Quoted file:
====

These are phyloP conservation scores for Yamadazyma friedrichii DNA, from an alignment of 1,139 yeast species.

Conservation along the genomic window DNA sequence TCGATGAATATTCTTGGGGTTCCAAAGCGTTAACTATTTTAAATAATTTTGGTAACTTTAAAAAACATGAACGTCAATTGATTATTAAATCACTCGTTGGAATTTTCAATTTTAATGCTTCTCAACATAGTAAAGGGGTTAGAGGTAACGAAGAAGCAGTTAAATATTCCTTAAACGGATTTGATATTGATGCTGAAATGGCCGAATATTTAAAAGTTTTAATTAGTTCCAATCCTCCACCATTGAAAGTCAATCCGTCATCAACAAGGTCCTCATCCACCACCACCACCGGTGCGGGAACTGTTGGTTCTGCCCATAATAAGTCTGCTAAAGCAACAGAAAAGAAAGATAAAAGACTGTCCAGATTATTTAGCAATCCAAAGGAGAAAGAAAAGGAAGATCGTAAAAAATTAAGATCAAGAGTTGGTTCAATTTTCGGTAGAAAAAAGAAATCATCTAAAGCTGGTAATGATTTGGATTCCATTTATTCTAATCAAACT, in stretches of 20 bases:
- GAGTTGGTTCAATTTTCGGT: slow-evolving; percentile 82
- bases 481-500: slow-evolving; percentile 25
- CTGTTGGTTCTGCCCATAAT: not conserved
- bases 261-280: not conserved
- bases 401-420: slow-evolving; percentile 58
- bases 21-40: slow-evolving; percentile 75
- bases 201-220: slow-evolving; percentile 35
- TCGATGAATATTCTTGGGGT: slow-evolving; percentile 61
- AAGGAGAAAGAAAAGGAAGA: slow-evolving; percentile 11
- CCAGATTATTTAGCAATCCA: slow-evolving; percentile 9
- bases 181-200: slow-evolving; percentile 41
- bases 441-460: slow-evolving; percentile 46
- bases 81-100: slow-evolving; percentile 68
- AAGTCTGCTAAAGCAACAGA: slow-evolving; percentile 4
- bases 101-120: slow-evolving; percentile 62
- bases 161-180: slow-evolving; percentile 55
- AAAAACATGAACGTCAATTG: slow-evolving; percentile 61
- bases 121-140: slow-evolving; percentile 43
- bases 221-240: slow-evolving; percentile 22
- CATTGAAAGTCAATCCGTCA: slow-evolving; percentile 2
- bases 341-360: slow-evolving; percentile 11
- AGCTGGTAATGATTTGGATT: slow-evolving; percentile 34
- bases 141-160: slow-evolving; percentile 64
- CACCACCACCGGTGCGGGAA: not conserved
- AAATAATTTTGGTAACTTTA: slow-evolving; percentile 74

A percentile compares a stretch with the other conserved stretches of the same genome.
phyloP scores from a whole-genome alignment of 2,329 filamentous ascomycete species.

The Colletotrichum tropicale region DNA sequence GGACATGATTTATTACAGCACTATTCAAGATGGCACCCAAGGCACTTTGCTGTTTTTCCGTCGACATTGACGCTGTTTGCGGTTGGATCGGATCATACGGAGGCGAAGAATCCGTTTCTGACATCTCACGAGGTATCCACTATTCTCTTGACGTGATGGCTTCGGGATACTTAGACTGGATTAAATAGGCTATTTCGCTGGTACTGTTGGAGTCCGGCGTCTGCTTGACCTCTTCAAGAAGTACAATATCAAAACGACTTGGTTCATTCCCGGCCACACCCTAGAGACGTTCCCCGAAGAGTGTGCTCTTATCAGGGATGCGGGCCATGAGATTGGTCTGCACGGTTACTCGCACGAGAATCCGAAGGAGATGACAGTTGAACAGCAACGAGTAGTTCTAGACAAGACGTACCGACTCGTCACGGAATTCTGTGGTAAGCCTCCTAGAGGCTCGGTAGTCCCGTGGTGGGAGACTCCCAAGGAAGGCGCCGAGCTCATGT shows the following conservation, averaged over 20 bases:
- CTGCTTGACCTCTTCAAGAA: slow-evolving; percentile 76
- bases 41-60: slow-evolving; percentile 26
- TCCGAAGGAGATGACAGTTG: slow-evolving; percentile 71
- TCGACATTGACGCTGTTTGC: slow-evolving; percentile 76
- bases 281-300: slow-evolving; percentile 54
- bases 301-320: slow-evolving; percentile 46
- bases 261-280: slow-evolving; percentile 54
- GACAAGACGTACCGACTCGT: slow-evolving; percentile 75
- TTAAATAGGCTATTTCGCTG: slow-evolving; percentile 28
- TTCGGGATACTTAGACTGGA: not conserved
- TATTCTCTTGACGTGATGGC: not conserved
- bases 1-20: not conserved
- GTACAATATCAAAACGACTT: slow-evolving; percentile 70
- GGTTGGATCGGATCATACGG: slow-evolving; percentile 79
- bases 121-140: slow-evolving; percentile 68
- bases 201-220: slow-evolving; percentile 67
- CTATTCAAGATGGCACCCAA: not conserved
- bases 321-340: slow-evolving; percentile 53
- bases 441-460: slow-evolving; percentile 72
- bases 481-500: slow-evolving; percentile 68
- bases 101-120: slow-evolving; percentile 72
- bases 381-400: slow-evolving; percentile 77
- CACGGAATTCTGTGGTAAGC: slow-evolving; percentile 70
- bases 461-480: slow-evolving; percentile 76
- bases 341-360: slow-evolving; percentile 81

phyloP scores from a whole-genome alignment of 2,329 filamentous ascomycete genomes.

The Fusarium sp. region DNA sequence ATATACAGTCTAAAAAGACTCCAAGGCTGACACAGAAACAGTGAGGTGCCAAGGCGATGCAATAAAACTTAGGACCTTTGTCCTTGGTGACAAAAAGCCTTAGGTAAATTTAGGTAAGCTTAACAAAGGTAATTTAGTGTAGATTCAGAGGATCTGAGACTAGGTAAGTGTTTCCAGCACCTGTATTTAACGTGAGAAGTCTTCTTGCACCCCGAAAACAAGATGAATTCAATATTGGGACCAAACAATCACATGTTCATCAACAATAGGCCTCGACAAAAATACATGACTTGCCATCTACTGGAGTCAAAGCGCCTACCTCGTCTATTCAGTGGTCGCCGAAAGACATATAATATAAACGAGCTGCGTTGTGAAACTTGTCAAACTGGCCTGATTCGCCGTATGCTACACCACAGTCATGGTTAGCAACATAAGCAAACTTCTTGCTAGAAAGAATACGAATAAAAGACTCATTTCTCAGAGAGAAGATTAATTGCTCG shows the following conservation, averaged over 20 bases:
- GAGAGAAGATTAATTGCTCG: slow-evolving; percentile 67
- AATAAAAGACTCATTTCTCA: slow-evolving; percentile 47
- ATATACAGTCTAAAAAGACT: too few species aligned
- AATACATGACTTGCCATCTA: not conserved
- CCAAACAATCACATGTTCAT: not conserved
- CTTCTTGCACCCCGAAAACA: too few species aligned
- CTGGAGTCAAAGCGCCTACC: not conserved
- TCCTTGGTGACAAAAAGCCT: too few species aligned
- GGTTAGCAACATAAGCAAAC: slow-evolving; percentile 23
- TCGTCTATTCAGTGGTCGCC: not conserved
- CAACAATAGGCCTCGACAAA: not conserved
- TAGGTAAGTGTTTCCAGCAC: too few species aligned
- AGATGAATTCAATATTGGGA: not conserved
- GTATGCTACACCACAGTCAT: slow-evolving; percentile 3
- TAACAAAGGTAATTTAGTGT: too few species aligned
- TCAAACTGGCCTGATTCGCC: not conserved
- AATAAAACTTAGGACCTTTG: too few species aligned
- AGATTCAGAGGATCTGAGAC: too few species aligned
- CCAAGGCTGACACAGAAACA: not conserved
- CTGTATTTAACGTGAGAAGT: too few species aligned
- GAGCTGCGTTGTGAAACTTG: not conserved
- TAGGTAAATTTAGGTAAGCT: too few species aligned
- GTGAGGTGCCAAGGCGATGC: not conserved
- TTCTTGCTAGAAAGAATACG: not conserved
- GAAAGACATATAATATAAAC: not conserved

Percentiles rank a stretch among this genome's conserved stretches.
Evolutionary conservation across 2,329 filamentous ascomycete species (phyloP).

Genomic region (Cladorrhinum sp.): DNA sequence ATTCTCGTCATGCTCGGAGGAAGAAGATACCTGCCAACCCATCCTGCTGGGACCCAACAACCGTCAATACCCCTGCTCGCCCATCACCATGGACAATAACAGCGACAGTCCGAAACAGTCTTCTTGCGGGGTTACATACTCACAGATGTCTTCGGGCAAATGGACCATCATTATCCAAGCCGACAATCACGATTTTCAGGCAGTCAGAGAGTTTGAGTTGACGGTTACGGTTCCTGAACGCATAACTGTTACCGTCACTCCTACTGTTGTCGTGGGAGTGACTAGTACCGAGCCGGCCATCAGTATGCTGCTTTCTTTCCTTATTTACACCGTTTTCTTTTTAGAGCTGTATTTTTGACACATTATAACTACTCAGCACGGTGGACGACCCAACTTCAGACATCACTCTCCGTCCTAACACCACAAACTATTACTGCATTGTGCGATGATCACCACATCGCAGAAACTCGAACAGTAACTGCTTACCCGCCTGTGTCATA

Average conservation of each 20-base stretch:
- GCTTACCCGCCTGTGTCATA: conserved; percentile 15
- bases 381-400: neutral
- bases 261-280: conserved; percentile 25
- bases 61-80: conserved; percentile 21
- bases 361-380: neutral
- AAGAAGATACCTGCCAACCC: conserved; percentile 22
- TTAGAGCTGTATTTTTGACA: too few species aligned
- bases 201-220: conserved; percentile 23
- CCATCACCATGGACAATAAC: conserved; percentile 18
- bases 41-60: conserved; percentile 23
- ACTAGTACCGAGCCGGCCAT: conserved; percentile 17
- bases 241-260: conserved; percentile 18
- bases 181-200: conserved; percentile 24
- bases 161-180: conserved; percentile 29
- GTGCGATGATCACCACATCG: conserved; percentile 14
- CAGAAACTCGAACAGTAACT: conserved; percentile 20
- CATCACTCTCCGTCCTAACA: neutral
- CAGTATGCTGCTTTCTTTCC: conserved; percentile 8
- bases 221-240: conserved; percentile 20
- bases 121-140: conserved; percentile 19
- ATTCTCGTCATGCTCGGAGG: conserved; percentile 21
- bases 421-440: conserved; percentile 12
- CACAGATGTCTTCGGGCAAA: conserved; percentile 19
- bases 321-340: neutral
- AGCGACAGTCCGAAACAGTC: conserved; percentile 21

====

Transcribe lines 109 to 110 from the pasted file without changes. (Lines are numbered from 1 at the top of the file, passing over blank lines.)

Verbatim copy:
- CACAGATGTCTTCGGGCAAA: conserved; percentile 19
- bases 321-340: neutral